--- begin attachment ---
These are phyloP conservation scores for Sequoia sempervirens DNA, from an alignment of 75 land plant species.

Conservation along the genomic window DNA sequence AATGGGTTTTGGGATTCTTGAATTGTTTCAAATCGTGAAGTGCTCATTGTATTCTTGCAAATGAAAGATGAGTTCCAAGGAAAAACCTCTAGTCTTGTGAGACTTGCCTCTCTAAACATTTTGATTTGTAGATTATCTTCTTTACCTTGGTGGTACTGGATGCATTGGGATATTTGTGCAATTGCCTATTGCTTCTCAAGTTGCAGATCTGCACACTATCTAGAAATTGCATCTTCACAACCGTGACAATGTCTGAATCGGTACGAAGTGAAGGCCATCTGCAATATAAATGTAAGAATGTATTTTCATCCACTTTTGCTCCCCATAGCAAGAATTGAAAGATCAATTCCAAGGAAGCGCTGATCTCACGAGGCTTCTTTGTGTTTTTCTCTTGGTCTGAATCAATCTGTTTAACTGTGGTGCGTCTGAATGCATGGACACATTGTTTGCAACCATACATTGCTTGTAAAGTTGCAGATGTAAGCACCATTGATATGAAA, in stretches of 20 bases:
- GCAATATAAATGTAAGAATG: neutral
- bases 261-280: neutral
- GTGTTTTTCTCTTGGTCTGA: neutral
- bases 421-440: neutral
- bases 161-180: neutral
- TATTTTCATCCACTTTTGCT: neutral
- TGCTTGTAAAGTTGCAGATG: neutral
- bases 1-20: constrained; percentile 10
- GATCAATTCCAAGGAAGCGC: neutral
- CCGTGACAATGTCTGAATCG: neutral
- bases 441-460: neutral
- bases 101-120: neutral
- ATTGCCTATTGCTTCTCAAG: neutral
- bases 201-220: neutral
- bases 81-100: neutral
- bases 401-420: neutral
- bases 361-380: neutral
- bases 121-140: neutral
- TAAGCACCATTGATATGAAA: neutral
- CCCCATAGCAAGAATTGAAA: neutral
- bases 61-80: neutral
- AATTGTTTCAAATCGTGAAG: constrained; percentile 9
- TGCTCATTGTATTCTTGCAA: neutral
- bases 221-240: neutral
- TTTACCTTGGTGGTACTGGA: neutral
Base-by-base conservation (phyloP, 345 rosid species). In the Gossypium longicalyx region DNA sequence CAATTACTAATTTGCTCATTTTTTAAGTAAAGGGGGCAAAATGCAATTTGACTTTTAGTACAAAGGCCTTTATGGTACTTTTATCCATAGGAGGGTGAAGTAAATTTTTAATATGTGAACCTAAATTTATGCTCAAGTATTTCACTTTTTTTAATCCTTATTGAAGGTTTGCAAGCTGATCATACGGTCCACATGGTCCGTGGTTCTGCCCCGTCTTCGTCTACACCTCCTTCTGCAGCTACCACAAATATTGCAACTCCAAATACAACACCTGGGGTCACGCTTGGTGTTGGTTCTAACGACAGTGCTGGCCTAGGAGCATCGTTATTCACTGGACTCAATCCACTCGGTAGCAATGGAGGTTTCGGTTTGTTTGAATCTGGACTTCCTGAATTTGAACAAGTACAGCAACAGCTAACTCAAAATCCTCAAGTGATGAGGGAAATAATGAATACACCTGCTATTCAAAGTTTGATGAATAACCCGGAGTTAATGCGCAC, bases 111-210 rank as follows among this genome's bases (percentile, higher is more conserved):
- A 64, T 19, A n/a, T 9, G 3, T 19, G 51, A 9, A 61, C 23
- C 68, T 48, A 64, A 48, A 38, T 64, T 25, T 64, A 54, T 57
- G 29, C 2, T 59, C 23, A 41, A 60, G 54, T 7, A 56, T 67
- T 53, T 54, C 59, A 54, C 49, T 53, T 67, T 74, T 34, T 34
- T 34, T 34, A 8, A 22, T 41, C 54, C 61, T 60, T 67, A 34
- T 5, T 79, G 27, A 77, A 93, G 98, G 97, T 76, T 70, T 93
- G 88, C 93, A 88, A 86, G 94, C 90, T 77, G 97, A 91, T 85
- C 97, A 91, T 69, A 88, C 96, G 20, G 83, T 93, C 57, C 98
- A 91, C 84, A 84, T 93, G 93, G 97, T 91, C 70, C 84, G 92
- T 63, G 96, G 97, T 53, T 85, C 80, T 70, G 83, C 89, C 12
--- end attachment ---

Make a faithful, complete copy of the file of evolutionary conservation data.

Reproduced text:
These are phyloP conservation scores for Sequoia sempervirens DNA, from an alignment of 75 land plant species.

Conservation along the genomic window DNA sequence AATGGGTTTTGGGATTCTTGAATTGTTTCAAATCGTGAAGTGCTCATTGTATTCTTGCAAATGAAAGATGAGTTCCAAGGAAAAACCTCTAGTCTTGTGAGACTTGCCTCTCTAAACATTTTGATTTGTAGATTATCTTCTTTACCTTGGTGGTACTGGATGCATTGGGATATTTGTGCAATTGCCTATTGCTTCTCAAGTTGCAGATCTGCACACTATCTAGAAATTGCATCTTCACAACCGTGACAATGTCTGAATCGGTACGAAGTGAAGGCCATCTGCAATATAAATGTAAGAATGTATTTTCATCCACTTTTGCTCCCCATAGCAAGAATTGAAAGATCAATTCCAAGGAAGCGCTGATCTCACGAGGCTTCTTTGTGTTTTTCTCTTGGTCTGAATCAATCTGTTTAACTGTGGTGCGTCTGAATGCATGGACACATTGTTTGCAACCATACATTGCTTGTAAAGTTGCAGATGTAAGCACCATTGATATGAAA, in stretches of 20 bases:
- GCAATATAAATGTAAGAATG: neutral
- bases 261-280: neutral
- GTGTTTTTCTCTTGGTCTGA: neutral
- bases 421-440: neutral
- bases 161-180: neutral
- TATTTTCATCCACTTTTGCT: neutral
- TGCTTGTAAAGTTGCAGATG: neutral
- bases 1-20: constrained; percentile 10
- GATCAATTCCAAGGAAGCGC: neutral
- CCGTGACAATGTCTGAATCG: neutral
- bases 441-460: neutral
- bases 101-120: neutral
- ATTGCCTATTGCTTCTCAAG: neutral
- bases 201-220: neutral
- bases 81-100: neutral
- bases 401-420: neutral
- bases 361-380: neutral
- bases 121-140: neutral
- TAAGCACCATTGATATGAAA: neutral
- CCCCATAGCAAGAATTGAAA: neutral
- bases 61-80: neutral
- AATTGTTTCAAATCGTGAAG: constrained; percentile 9
- TGCTCATTGTATTCTTGCAA: neutral
- bases 221-240: neutral
- TTTACCTTGGTGGTACTGGA: neutral
Base-by-base conservation (phyloP, 345 rosid species). In the Gossypium longicalyx region DNA sequence CAATTACTAATTTGCTCATTTTTTAAGTAAAGGGGGCAAAATGCAATTTGACTTTTAGTACAAAGGCCTTTATGGTACTTTTATCCATAGGAGGGTGAAGTAAATTTTTAATATGTGAACCTAAATTTATGCTCAAGTATTTCACTTTTTTTAATCCTTATTGAAGGTTTGCAAGCTGATCATACGGTCCACATGGTCCGTGGTTCTGCCCCGTCTTCGTCTACACCTCCTTCTGCAGCTACCACAAATATTGCAACTCCAAATACAACACCTGGGGTCACGCTTGGTGTTGGTTCTAACGACAGTGCTGGCCTAGGAGCATCGTTATTCACTGGACTCAATCCACTCGGTAGCAATGGAGGTTTCGGTTTGTTTGAATCTGGACTTCCTGAATTTGAACAAGTACAGCAACAGCTAACTCAAAATCCTCAAGTGATGAGGGAAATAATGAATACACCTGCTATTCAAAGTTTGATGAATAACCCGGAGTTAATGCGCAC, bases 111-210 rank as follows among this genome's bases (percentile, higher is more conserved):
- A 64, T 19, A n/a, T 9, G 3, T 19, G 51, A 9, A 61, C 23
- C 68, T 48, A 64, A 48, A 38, T 64, T 25, T 64, A 54, T 57
- G 29, C 2, T 59, C 23, A 41, A 60, G 54, T 7, A 56, T 67
- T 53, T 54, C 59, A 54, C 49, T 53, T 67, T 74, T 34, T 34
- T 34, T 34, A 8, A 22, T 41, C 54, C 61, T 60, T 67, A 34
- T 5, T 79, G 27, A 77, A 93, G 98, G 97, T 76, T 70, T 93
- G 88, C 93, A 88, A 86, G 94, C 90, T 77, G 97, A 91, T 85
- C 97, A 91, T 69, A 88, C 96, G 20, G 83, T 93, C 57, C 98
- A 91, C 84, A 84, T 93, G 93, G 97, T 91, C 70, C 84, G 92
- T 63, G 96, G 97, T 53, T 85, C 80, T 70, G 83, C 89, C 12